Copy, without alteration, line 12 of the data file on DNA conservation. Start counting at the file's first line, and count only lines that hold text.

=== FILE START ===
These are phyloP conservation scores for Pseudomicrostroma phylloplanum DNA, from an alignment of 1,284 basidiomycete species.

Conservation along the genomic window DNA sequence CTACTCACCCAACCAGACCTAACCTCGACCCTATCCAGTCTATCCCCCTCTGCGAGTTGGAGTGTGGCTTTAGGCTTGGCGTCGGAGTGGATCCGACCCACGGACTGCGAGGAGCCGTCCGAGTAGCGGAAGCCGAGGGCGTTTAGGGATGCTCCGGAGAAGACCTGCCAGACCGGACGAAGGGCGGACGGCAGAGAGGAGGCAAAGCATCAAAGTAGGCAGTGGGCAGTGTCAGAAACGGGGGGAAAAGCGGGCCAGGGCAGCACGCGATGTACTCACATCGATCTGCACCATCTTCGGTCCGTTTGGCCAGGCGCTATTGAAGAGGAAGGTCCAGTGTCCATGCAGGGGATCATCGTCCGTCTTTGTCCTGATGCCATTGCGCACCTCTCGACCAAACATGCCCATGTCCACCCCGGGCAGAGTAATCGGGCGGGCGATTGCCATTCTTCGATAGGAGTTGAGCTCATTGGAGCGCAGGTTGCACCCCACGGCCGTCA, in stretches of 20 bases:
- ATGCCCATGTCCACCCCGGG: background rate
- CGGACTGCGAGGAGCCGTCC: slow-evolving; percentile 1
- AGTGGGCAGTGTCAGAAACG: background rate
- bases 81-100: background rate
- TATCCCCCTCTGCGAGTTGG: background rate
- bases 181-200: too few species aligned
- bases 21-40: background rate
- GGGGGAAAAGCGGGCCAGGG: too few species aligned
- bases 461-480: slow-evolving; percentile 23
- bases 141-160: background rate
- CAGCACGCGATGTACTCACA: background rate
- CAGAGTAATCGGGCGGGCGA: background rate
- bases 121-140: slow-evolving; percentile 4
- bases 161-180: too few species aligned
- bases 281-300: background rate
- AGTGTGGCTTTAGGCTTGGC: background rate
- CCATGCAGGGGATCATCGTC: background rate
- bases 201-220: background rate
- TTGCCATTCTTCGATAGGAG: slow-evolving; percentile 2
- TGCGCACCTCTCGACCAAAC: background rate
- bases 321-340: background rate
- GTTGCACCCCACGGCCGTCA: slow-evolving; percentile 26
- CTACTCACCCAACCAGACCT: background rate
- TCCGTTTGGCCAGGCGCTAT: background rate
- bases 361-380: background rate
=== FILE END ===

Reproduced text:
- bases 141-160: background rate